Amos Milburn

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Amos Milburn
Born (1927-04-01)April 1, 1927
Houston, Texas, U.S.
Died January 3, 1980(1980-01-03) (aged 52)
Houston, Texas, U.S.
Genres Rhythm and blues, boogie-woogie, jump blues[1]
Occupation(s) Singer, pianist
Instruments Piano
Years active 1946–1972
Labels Aladdin

Joseph Amos Milburn, Jr. (April 1, 1927 – January 3, 1980) was an American rhythm-and-blues singer and pianist,[1] popular in the 1940s and 1950s. He was born and died in Houston, Texas.

One commentator noted, "Milburn excelled at good-natured, upbeat romps about booze and partying, imbued with a vibrant sense of humour and double entendre, as well as vivid, down-home imagery in his lyrics."[1]

Life and career[edit]

Milburn was born in Houston, one of thirteen children. By the age of five, he was playing tunes on the piano. He enlisted in the United States Navy when he was fifteen and earned thirteen battle stars in the Philippines. He returned to Houston and organized a sixteen-piece band playing in clubs in the city. He was managed by William and Geneva Church.

Milburn was a polished pianist and performer and in 1946 attracted the attention of a woman who arranged a recording session with Aladdin Records in Los Angeles. Milburn's relationship with Aladdin lasted eight years, during which he recorded more than 75 sides. His cover version of "Down the Road a Piece" (1946), a blues song with a Texas boogie, is similar in many respects to rock music.[2] However, none of his recordings were popular until 1949, when seven of his singles got the attention of the R&B audience. "Hold Me Baby" and "Chicken Shack Boogie" reached numbers eight and nine on Billboard's survey of 1949's R&B best-sellers.[3]

He became one of the main performers associated with the Central Avenue music scene in Los Angeles. He was also a popular touring artist. He won awards from Down Beat magazine (Best Blues and Jazz Star) and Billboard magazine (Top R&B Artist).[4] Among his best-known songs was "One Scotch, One Bourbon, One Beer". In 1950 his "Bad, Bad, Whiskey" reached the top of the R&B record chart. It was the first of a series of drinking songs he recorded (none written by Milburn, but several composed by Rudy Toombs). However, there is no evidence that he had an alcohol problem.[5]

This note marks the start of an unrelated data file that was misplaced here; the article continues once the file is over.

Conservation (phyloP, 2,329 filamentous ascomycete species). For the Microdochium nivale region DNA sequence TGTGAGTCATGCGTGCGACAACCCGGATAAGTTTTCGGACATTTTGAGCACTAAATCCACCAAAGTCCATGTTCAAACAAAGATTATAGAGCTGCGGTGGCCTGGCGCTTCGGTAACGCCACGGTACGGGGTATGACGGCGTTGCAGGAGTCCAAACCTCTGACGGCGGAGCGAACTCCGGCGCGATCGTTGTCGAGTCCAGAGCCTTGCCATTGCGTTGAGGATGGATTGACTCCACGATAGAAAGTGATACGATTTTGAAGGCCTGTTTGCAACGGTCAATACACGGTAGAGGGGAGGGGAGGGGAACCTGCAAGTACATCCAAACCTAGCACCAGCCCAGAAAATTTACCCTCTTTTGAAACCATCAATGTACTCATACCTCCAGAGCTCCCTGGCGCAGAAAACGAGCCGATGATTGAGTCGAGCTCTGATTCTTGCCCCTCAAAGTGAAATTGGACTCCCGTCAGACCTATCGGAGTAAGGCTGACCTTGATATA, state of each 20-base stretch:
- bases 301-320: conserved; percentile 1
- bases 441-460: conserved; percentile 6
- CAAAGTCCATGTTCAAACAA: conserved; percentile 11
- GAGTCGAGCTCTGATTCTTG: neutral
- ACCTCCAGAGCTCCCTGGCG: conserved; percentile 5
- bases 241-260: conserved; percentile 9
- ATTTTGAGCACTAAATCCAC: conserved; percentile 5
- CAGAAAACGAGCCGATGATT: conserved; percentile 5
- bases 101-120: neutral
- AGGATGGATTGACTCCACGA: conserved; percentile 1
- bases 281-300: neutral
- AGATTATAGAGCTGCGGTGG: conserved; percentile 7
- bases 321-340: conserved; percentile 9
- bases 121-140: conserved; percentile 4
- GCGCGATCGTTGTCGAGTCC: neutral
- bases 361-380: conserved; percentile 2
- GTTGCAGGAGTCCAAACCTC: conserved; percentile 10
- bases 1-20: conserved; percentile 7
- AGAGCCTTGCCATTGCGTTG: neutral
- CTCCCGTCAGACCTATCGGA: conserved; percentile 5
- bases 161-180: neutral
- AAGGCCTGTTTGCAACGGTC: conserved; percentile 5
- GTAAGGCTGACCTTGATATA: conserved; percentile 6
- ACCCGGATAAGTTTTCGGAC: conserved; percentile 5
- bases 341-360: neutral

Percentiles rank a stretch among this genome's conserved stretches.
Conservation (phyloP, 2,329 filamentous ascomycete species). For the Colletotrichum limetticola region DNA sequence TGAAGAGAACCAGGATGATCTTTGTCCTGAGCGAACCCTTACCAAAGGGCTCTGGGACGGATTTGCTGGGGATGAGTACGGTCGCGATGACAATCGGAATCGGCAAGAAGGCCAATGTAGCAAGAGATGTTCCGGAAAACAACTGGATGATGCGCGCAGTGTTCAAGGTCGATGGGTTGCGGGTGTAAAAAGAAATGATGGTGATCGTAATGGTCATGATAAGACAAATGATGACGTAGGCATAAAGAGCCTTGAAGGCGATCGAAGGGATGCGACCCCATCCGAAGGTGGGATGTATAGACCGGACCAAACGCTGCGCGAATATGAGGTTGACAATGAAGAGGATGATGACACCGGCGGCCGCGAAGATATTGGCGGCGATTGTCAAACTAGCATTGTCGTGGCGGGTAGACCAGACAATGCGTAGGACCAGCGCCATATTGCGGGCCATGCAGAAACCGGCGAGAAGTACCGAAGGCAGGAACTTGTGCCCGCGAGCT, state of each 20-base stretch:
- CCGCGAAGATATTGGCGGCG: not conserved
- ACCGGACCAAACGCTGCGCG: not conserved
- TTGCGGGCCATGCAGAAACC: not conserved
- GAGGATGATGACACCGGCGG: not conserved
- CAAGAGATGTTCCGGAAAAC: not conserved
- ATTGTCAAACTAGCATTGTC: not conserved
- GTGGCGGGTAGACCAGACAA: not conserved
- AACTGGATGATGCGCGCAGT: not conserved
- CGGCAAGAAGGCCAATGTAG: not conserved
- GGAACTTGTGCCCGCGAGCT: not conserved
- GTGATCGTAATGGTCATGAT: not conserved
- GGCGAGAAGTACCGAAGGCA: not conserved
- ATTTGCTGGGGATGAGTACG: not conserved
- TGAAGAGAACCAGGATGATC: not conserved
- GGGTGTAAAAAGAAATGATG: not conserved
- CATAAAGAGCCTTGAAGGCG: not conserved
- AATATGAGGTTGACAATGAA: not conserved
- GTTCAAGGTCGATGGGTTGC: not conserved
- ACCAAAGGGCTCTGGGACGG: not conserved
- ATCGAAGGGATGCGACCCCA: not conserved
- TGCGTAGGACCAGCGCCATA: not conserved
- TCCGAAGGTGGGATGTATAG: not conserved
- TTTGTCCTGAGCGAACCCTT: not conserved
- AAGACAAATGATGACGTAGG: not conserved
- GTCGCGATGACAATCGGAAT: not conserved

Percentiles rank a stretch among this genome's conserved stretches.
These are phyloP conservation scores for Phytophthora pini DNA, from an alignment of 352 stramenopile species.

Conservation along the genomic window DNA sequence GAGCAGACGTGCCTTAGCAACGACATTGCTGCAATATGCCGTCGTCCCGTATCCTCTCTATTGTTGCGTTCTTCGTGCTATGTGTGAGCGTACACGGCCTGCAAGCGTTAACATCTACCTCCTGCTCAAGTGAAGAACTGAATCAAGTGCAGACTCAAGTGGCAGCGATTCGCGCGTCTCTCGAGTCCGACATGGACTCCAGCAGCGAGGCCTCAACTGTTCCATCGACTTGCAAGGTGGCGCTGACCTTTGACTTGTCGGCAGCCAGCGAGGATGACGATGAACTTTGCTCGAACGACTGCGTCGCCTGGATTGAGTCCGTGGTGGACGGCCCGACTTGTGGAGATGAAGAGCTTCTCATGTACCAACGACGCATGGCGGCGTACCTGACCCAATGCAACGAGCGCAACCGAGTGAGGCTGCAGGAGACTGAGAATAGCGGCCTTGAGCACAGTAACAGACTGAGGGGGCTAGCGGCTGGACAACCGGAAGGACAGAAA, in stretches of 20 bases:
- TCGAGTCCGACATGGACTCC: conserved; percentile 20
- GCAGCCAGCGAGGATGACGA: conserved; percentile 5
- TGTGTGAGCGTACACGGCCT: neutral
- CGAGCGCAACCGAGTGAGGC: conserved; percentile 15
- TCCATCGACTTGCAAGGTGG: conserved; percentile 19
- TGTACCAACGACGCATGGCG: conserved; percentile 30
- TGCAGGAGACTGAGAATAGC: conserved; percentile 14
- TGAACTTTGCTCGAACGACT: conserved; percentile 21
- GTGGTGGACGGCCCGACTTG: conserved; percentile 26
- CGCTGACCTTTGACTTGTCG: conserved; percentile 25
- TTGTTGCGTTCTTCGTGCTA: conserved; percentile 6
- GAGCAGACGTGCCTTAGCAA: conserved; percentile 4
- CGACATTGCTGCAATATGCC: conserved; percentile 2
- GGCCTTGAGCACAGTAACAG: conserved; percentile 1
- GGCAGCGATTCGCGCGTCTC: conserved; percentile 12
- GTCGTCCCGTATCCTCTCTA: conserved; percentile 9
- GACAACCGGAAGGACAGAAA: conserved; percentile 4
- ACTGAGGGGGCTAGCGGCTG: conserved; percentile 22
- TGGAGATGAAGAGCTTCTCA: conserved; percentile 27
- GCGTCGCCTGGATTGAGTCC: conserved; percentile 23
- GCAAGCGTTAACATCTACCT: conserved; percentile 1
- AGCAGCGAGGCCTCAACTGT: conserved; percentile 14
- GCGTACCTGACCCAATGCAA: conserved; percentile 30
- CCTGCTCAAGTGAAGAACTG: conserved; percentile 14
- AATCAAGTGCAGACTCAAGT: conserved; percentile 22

Milburn recorded several more drinking songs through 1952 ("Thinking and Drinking", "Trouble in Mind") and was by then touring the country playing clubs. While touring the Midwest that summer, he announced that he would disband his combo and continue as a solo act. In autumn he joined Charles Brown for a concert tour of the South. For the next few years each of his tours was a series of one-nighters. After three years of solo performing Milburn returned to Houston in 1956 to re-form his band. His releases for Aladdin Records in 1957 did not sell well, and the record company, having its own problems, terminated his contract. He tried to regain commercial success with a few more releases for Ace Records, but his time had passed. Radio airplay was directed at the teenage market.[6]

Milburn contributed two songs to the R&B Yuletide canon: "Let's Make Christmas Merry, Baby", in 1949, for Aladdin Records, and "Christmas (Comes but Once a Year)", in 1960, for King Records. The latter was the B-side of Brown's holiday classic "Please Come Home for Christmas".[4][7]

Milburn's final recording was for an album by Johnny Otis in 1972, after Milburn had been impaired by a stroke. Otis played the left-hand piano parts for his enfeebled old friend.[5] Milburn had a second stroke, which caused circulatory problems resulting in the amputation of a leg. He died soon after, of a third stroke, at the age of 52.[7]

Legacy[edit]

Milburn he was an important performer of blues music in the years immediately after World War II.[8] He was one of the first performers to switch from sophisticated jazz arrangements to the louder jump blues style. He began to emphasize rhythm and technical qualities of voice and instrumentation second.[9] He was a commercial success for eleven years and influenced many performers. His energetic songs about getting "high" were admired by fellow musicians, such as Little Willie Littlefield, Floyd Dixon and Milburn's prime disciple, Fats Domino.[5] Domino consistently credited Milburn as an influence on his music.[6]

Discography[edit]

Selected recordings[edit]

LPs[edit]

Compilation albums[edit]

See also[edit]

References[edit]

  1. ^ a b c Du Noyer, Paul (2003). The Illustrated Encyclopedia of Music. Fulham, London: Flame Tree Publishing. pp. 166–181. ISBN 1-904041-96-5. 
  2. ^ DeCurtis, Anthony; Henke, James; George-Warren, Holly, eds. (1980). Rolling Stone Illustrated History of Rock and Roll: The Definitive History of the Most Important Artists and Their Music (3rd ed.). New York: Random House. p. 9. ISBN 0-679-73728-6. 
  3. ^ Shaw, Arnold (1978). Honkers and Shouters. New York: Macmillan. pp. 99–101. ISBN 0-02-061740-2. 
  4. ^ a b Kelly, Red (December 19, 2005). "Amos Milburn: Christmas (Comes but Once a Year) (King 5405)". The B Side. Retrieved April 2, 2010. 
  5. ^ a b c Russell, Tony (1997). The Blues: From Robert Johnson to Robert Cray. Dubai: Carlton Books. pp. 145–146. ISBN 1-85868-255-X. 
  6. ^ a b Marion, J. C. (1999). "Amos Milburn: Texas TNT". Retrieved 2006-11-05. 
  7. ^ a b "Amos Milburn Biography". allmusic. Retrieved 2006-11-06. 
  8. ^ Palmer, Robert (1982). Deep Blues. United States: Penguin Books. p. 223. ISBN 0-14-006223-8. 
  9. ^ Gillett, Charlie (1996). The Rise of Rock and Roll (2nd ed.). New York: Da Capo Press. p. 135. ISBN 0-306-80683-5. 
  10. ^ Gilliland, John (1969). "Show 2 – Play a Simple Melody: An Introduction to Rhythm & Blues" (audio). Pop Chronicles. Digital.library.unt.edu. 
  11. ^ Russell, Tony (1997). The Blues: From Robert Johnson to Robert Cray. Dubai: Carlton Books. p. 146. ISBN 1-85868-255-X. 

External links[edit]